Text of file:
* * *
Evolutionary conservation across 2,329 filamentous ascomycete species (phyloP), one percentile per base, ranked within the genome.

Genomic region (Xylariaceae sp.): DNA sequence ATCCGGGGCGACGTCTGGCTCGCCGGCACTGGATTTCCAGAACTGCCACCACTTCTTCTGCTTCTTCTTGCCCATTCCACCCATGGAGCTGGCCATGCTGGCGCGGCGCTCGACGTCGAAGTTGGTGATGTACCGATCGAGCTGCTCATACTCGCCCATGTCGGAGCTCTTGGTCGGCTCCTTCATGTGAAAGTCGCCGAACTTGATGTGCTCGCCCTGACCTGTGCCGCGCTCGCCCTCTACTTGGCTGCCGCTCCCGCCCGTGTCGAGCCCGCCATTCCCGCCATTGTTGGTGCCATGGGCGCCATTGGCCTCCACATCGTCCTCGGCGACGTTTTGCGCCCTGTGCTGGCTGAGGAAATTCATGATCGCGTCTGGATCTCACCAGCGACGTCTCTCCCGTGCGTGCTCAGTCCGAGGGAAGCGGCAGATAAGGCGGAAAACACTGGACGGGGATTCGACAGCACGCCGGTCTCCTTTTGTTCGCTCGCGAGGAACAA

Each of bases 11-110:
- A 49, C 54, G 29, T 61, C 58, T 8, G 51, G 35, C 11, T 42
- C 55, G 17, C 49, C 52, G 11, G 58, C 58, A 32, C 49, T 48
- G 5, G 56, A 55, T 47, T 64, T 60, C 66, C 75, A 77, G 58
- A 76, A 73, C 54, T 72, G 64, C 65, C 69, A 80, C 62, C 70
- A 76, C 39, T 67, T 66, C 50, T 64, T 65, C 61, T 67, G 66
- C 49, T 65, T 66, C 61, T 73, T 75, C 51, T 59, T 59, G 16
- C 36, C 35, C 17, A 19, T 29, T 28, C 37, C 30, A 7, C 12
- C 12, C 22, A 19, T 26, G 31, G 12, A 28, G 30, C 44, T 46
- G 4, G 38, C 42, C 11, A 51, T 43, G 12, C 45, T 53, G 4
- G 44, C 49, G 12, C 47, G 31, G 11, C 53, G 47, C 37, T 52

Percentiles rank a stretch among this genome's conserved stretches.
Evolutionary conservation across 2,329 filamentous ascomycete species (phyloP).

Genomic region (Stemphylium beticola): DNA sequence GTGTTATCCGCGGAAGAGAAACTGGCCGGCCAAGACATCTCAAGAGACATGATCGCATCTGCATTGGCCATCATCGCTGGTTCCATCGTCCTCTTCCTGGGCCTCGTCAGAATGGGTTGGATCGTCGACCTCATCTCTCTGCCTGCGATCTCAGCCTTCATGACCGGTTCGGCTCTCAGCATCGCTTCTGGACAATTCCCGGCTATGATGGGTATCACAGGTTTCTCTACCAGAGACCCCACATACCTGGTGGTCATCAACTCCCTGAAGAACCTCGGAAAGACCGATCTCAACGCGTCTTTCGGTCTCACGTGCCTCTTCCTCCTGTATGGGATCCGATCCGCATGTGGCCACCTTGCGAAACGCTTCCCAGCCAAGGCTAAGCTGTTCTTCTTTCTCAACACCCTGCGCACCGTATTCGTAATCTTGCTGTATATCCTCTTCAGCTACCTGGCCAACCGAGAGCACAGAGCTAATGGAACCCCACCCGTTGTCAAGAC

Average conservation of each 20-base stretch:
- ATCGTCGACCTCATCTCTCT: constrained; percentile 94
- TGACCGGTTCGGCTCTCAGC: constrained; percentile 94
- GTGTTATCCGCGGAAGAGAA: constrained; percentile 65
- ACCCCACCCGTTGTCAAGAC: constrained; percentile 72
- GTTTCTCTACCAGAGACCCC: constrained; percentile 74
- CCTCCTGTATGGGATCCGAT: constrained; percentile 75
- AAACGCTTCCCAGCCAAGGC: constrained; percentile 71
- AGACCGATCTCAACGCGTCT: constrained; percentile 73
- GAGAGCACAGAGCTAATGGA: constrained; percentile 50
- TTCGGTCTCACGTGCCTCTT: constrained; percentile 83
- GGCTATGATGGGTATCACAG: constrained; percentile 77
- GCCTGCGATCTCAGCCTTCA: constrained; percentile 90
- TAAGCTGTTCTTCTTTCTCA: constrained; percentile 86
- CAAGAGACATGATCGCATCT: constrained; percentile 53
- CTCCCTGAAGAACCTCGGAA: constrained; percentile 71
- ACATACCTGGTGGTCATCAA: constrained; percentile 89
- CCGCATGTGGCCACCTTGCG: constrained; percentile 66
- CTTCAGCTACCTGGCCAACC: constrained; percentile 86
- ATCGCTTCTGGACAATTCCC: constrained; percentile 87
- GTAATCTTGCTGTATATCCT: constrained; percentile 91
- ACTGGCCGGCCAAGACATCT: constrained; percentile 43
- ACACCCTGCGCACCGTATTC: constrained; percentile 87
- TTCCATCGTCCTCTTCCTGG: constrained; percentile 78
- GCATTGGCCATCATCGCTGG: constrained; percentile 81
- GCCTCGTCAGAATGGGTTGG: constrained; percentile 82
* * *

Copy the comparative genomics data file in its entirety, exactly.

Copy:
Evolutionary conservation across 2,329 filamentous ascomycete species (phyloP), one percentile per base, ranked within the genome.

Genomic region (Xylariaceae sp.): DNA sequence ATCCGGGGCGACGTCTGGCTCGCCGGCACTGGATTTCCAGAACTGCCACCACTTCTTCTGCTTCTTCTTGCCCATTCCACCCATGGAGCTGGCCATGCTGGCGCGGCGCTCGACGTCGAAGTTGGTGATGTACCGATCGAGCTGCTCATACTCGCCCATGTCGGAGCTCTTGGTCGGCTCCTTCATGTGAAAGTCGCCGAACTTGATGTGCTCGCCCTGACCTGTGCCGCGCTCGCCCTCTACTTGGCTGCCGCTCCCGCCCGTGTCGAGCCCGCCATTCCCGCCATTGTTGGTGCCATGGGCGCCATTGGCCTCCACATCGTCCTCGGCGACGTTTTGCGCCCTGTGCTGGCTGAGGAAATTCATGATCGCGTCTGGATCTCACCAGCGACGTCTCTCCCGTGCGTGCTCAGTCCGAGGGAAGCGGCAGATAAGGCGGAAAACACTGGACGGGGATTCGACAGCACGCCGGTCTCCTTTTGTTCGCTCGCGAGGAACAA

Each of bases 11-110:
- A 49, C 54, G 29, T 61, C 58, T 8, G 51, G 35, C 11, T 42
- C 55, G 17, C 49, C 52, G 11, G 58, C 58, A 32, C 49, T 48
- G 5, G 56, A 55, T 47, T 64, T 60, C 66, C 75, A 77, G 58
- A 76, A 73, C 54, T 72, G 64, C 65, C 69, A 80, C 62, C 70
- A 76, C 39, T 67, T 66, C 50, T 64, T 65, C 61, T 67, G 66
- C 49, T 65, T 66, C 61, T 73, T 75, C 51, T 59, T 59, G 16
- C 36, C 35, C 17, A 19, T 29, T 28, C 37, C 30, A 7, C 12
- C 12, C 22, A 19, T 26, G 31, G 12, A 28, G 30, C 44, T 46
- G 4, G 38, C 42, C 11, A 51, T 43, G 12, C 45, T 53, G 4
- G 44, C 49, G 12, C 47, G 31, G 11, C 53, G 47, C 37, T 52

Percentiles rank a stretch among this genome's conserved stretches.
Evolutionary conservation across 2,329 filamentous ascomycete species (phyloP).

Genomic region (Stemphylium beticola): DNA sequence GTGTTATCCGCGGAAGAGAAACTGGCCGGCCAAGACATCTCAAGAGACATGATCGCATCTGCATTGGCCATCATCGCTGGTTCCATCGTCCTCTTCCTGGGCCTCGTCAGAATGGGTTGGATCGTCGACCTCATCTCTCTGCCTGCGATCTCAGCCTTCATGACCGGTTCGGCTCTCAGCATCGCTTCTGGACAATTCCCGGCTATGATGGGTATCACAGGTTTCTCTACCAGAGACCCCACATACCTGGTGGTCATCAACTCCCTGAAGAACCTCGGAAAGACCGATCTCAACGCGTCTTTCGGTCTCACGTGCCTCTTCCTCCTGTATGGGATCCGATCCGCATGTGGCCACCTTGCGAAACGCTTCCCAGCCAAGGCTAAGCTGTTCTTCTTTCTCAACACCCTGCGCACCGTATTCGTAATCTTGCTGTATATCCTCTTCAGCTACCTGGCCAACCGAGAGCACAGAGCTAATGGAACCCCACCCGTTGTCAAGAC

Average conservation of each 20-base stretch:
- ATCGTCGACCTCATCTCTCT: constrained; percentile 94
- TGACCGGTTCGGCTCTCAGC: constrained; percentile 94
- GTGTTATCCGCGGAAGAGAA: constrained; percentile 65
- ACCCCACCCGTTGTCAAGAC: constrained; percentile 72
- GTTTCTCTACCAGAGACCCC: constrained; percentile 74
- CCTCCTGTATGGGATCCGAT: constrained; percentile 75
- AAACGCTTCCCAGCCAAGGC: constrained; percentile 71
- AGACCGATCTCAACGCGTCT: constrained; percentile 73
- GAGAGCACAGAGCTAATGGA: constrained; percentile 50
- TTCGGTCTCACGTGCCTCTT: constrained; percentile 83
- GGCTATGATGGGTATCACAG: constrained; percentile 77
- GCCTGCGATCTCAGCCTTCA: constrained; percentile 90
- TAAGCTGTTCTTCTTTCTCA: constrained; percentile 86
- CAAGAGACATGATCGCATCT: constrained; percentile 53
- CTCCCTGAAGAACCTCGGAA: constrained; percentile 71
- ACATACCTGGTGGTCATCAA: constrained; percentile 89
- CCGCATGTGGCCACCTTGCG: constrained; percentile 66
- CTTCAGCTACCTGGCCAACC: constrained; percentile 86
- ATCGCTTCTGGACAATTCCC: constrained; percentile 87
- GTAATCTTGCTGTATATCCT: constrained; percentile 91
- ACTGGCCGGCCAAGACATCT: constrained; percentile 43
- ACACCCTGCGCACCGTATTC: constrained; percentile 87
- TTCCATCGTCCTCTTCCTGG: constrained; percentile 78
- GCATTGGCCATCATCGCTGG: constrained; percentile 81
- GCCTCGTCAGAATGGGTTGG: constrained; percentile 82